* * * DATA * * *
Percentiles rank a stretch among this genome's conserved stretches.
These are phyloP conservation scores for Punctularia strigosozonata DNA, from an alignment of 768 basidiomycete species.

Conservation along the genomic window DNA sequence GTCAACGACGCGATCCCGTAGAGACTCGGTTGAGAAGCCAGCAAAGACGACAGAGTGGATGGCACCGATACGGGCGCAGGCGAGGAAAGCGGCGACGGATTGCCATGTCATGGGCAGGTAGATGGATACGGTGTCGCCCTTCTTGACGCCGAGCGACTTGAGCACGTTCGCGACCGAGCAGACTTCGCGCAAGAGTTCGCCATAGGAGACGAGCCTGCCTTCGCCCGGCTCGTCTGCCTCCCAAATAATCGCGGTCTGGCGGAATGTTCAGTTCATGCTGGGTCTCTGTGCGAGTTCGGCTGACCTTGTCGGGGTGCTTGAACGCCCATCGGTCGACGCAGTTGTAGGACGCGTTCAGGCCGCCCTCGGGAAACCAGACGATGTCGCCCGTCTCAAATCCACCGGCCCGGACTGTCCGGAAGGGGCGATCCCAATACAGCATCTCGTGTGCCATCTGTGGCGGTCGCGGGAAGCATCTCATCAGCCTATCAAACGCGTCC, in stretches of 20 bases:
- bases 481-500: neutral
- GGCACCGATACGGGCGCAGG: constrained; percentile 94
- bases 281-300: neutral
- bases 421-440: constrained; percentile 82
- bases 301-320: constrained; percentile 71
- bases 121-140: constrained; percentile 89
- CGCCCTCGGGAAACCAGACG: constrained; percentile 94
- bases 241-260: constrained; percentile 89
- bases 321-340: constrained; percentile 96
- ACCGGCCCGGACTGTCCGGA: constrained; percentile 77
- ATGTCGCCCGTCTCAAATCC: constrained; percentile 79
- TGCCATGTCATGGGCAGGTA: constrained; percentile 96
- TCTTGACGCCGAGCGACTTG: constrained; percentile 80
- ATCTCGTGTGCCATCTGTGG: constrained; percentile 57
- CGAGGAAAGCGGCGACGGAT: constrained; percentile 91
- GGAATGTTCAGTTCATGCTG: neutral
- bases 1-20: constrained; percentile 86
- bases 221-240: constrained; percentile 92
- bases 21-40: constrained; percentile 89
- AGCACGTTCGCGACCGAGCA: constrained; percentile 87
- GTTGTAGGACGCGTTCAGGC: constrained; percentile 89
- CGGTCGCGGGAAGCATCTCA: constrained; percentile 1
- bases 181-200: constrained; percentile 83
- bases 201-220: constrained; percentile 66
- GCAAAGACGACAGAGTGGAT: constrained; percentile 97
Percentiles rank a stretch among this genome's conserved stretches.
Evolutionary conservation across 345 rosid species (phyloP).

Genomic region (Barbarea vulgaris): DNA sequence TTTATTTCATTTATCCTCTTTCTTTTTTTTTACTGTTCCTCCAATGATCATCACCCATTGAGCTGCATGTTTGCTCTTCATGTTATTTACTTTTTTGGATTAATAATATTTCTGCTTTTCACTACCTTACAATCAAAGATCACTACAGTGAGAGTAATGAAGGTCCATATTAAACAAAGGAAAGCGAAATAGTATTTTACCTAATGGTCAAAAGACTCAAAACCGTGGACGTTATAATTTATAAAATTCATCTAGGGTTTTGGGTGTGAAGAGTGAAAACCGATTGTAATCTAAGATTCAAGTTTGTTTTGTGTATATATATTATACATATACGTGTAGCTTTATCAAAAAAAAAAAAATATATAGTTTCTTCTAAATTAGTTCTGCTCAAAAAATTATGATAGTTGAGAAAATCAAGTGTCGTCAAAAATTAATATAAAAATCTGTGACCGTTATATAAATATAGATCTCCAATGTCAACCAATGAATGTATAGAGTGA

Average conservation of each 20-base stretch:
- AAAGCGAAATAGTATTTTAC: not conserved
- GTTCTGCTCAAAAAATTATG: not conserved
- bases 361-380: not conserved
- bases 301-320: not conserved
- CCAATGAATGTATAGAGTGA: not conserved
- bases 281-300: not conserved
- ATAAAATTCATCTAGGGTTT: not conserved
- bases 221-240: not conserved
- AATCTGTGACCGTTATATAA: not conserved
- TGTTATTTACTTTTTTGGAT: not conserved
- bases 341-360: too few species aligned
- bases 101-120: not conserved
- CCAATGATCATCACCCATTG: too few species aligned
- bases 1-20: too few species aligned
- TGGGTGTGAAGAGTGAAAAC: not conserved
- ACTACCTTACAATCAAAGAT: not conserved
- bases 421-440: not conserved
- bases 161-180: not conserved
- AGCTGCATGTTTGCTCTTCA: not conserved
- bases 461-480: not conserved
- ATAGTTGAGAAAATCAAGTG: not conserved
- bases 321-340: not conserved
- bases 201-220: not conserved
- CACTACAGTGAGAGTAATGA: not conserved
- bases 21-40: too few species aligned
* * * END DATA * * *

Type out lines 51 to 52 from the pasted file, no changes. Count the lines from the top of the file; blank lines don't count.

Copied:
- AGCTGCATGTTTGCTCTTCA: not conserved
- bases 461-480: not conserved